There has been much said about the Affordable Care Act and how the Obama Administration has brought ruin to America. There has also been much said about foreign policy and how Obama’s “leading from behind” style has proven ineffective. And there continues to be much said about the deficit and debt and proposals of draconian measures to balance the budget.

All of this brought to us by the GOP.  Reality, however, has not supported the GOP claims.  Hmmm.

In 2010 the story was the Administrations focus should be on job creation. The impression was left that with only minor changes, like abandoning regulations and lowering taxes, the US could be awash in jobs. Even more dire was the prediction that the country was headed for chronic low growth shattering the American dream for the next generation. Hmmm.

The prospects for a return to the American dream experienced by those returning from WWII and their children is very problematic. Simply stated the world has changed as much as night to day. In 1950, the US possessed 60% of the world’s manufacturing capacity. This was a basis to “print money” and, of course, create millions of jobs and prosperity for other Americans.

Today the manufacturing capability is spread around the world. What determines what is made where is economics. Globalization has lead to large numbers of US manufacturing jobs to migrate to foreign locations. It is simply less expensive to make things in Mexico or China than in Ohio or Michigan. These are facts which know no political party. Never the less, we have heard a constant beat that the GOP knows how to create jobs and the Obama Administration does not.

What progress has been made in reducing the unemployment rate is labeled “too little, too late”. And if you are someone seeking a job these are words that ring true. Unfortunately, these words are neither true or helpful. The GOP’s rant does not deal with actual reality.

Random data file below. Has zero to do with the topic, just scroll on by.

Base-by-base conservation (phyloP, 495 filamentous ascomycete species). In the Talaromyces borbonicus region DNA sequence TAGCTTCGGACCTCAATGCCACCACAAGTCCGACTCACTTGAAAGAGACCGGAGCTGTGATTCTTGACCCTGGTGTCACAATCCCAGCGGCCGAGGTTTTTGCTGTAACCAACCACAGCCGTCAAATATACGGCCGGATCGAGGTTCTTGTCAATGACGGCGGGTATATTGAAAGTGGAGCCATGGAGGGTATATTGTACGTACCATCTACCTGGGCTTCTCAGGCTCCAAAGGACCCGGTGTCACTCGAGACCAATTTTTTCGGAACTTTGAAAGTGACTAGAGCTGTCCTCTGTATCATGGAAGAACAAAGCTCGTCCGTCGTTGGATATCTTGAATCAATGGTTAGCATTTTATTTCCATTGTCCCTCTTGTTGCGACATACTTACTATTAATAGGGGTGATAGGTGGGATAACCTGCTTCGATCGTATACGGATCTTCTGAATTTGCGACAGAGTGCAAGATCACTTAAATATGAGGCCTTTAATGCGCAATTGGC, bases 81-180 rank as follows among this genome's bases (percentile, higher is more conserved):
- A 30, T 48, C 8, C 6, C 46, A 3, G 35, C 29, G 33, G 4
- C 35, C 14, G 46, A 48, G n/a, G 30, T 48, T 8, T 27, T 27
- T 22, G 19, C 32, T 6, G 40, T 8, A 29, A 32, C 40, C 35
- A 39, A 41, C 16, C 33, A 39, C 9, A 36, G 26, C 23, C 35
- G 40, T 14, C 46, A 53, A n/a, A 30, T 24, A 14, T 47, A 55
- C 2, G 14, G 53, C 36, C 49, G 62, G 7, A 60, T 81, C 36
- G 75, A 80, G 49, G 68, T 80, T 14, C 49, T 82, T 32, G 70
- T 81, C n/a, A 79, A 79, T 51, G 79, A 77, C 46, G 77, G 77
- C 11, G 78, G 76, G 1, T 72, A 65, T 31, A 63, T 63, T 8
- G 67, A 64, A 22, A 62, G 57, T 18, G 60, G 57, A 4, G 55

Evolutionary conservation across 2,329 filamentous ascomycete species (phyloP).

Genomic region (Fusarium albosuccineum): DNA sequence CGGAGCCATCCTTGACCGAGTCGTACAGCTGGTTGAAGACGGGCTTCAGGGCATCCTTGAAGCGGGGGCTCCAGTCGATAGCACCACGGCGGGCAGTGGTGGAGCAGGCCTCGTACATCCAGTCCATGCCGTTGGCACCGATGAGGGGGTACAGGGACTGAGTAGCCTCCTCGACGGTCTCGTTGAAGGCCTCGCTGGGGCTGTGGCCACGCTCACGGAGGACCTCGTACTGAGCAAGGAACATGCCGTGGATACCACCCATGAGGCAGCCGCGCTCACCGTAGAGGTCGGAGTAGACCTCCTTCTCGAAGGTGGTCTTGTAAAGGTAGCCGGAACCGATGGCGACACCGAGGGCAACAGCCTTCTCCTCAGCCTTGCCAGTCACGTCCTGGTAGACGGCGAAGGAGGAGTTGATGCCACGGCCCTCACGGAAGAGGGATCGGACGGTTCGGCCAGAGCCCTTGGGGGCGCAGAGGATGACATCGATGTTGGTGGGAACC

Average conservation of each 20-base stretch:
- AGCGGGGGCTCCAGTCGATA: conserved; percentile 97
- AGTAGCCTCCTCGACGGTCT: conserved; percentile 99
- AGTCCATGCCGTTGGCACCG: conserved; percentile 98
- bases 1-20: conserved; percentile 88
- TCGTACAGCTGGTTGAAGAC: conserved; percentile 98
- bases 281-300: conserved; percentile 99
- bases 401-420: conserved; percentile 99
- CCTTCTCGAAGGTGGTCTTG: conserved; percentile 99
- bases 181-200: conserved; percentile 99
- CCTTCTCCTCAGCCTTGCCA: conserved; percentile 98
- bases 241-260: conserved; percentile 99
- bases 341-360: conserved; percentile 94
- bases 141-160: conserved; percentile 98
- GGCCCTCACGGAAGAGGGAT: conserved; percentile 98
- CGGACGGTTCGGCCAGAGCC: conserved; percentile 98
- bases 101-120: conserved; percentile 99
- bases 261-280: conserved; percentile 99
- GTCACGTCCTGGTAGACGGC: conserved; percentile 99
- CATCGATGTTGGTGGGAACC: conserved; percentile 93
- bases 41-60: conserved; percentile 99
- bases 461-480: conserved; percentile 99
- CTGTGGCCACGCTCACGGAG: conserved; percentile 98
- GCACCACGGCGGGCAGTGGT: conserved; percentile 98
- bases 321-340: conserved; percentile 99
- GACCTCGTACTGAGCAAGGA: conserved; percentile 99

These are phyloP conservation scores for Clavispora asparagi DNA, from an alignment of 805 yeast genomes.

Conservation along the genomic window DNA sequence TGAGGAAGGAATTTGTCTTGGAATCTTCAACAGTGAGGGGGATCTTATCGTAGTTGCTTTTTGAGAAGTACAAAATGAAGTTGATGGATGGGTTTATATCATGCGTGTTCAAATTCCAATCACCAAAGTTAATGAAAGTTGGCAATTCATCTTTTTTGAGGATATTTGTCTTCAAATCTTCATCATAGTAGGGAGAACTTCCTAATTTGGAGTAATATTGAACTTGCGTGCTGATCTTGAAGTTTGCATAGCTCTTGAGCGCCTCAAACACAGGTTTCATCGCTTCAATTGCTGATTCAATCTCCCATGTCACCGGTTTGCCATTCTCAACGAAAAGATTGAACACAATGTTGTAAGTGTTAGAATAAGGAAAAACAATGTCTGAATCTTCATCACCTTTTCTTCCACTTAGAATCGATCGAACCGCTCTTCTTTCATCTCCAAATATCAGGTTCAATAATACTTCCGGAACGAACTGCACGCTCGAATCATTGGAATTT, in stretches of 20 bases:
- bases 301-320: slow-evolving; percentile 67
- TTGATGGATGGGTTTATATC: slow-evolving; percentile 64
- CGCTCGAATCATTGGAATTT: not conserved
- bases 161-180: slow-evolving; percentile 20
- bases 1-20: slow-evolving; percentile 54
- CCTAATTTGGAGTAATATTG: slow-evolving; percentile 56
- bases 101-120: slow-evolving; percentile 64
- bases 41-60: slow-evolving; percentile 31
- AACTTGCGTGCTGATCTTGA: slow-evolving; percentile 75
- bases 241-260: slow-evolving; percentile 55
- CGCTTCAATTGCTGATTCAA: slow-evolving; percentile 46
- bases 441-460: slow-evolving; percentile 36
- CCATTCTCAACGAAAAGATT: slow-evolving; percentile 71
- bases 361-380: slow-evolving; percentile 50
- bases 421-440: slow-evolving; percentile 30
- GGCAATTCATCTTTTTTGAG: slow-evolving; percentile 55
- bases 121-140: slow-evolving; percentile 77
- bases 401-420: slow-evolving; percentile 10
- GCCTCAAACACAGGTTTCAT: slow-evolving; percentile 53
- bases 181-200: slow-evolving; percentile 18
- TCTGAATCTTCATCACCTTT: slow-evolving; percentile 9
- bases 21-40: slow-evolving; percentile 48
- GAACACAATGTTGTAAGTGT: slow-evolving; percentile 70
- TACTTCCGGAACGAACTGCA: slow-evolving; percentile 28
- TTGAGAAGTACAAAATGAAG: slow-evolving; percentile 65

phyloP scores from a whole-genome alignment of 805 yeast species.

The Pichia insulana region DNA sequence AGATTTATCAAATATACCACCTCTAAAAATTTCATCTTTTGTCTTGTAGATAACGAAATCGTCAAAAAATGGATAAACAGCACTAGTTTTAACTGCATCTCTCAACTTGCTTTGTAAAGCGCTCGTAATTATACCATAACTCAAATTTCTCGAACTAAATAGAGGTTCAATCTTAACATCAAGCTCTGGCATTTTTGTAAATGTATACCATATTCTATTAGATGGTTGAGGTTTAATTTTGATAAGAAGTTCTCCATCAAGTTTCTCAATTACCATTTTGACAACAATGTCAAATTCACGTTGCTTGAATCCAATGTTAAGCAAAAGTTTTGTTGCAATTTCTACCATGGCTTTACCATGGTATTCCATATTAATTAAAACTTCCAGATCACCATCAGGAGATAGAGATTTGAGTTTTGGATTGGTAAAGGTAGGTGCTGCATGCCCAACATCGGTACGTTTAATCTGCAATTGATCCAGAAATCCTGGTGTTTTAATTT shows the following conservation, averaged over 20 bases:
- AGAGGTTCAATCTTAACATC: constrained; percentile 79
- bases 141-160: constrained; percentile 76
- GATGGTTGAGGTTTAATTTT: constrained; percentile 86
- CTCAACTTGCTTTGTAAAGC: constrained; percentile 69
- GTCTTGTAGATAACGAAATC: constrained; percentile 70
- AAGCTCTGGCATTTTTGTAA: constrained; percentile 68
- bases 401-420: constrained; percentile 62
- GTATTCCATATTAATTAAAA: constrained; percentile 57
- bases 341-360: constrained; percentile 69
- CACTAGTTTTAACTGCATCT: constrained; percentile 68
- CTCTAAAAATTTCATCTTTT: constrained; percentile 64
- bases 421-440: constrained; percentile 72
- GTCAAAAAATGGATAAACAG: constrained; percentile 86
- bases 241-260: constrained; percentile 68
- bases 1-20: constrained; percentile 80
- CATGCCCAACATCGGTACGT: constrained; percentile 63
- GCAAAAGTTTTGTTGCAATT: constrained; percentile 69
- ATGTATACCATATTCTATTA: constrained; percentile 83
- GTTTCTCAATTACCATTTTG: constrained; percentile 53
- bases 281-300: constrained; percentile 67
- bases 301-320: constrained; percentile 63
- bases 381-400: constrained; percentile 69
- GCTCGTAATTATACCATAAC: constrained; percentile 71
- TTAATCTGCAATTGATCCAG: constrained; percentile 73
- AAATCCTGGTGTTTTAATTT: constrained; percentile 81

Globalization coupled with the 2008/9 recession (almost depression) has exposed the unpreparedness of our work force to move to better paying jobs which require more skills than those that have gone overseas. BMW has had to start its own apprentice program in South Caroline in order to find enough qualified workers for its new auto manufacturing plant.

The GOP “job creators” may know how to create low paying jobs but the American dream has always been tied to “good” jobs.

Looking at other GOP claims we find the deficit, while still too large, is shrinking. We also find that other countries who have tried to deal with deficits by drastically cutting spending (the austerity path) have seen stagnant economic results. And yes, amongst the Western economies, the US is out performing all of them.

Foreign affairs is more difficult to assess. What President Obama has done in his two terms may not be clear in its world impact for years. The same can be said for President Bush’s terms where the invasion and occupation of Iraq marked his view of foreign policy. Do you wonder whether the Arab Spring or the Russian return to Soviet era antics might be related?

But the largest GOP non-reality statements have been aimed at the Affordable Care Act. Already there are very positive signs that ACA will insure more Americans, will prevent more personal healthcare bankruptcies, and will slow the growth (and could possibly reduce) the annual per capita US healthcare spend. How could anyone get a policy so wrong?

Elections, however, are like horse races because no ever one agrees on every subject. There would be no horse races if everyone picked the same horses to win. So, it is possible the GOP could gain control of Congress or win the White House the next time despite their apparent lack of a grasp of reality.

It is my guess that policies like the Ryan federal budget or the Jindal ACA alternative will be seen for what they are in 2014 and 2016.  These are policies that do not address the needs of most Americans. As a consequence,  the election results will be much less than what the GOP hopes.

Voter feedback would inform the GOP that they must focus on American’s real problems and opportunities. Of course, the GOP should be expected to select its own policies to achieve these goals.  They must remember, however, that a changing demographic will produce a new electorate.   The “in your face” GOP pandering to big money just won’t cut it. (Democrats like big money too, they are just far more discrete about how they reward big money.)  In short, the GOP must begin to focus upon the average American.

Will the GOP get this message?

Strange Behavior

April 3, 2014

It is unclear whether politicians with their eye on the 2016 GOP Presidential nomination intentionally vier to the right or that they are predisposed towards this strange behavior. Representative Paul Ryan and Governor Bobby Jindal offered this week two examples of “what are you thinking” politics.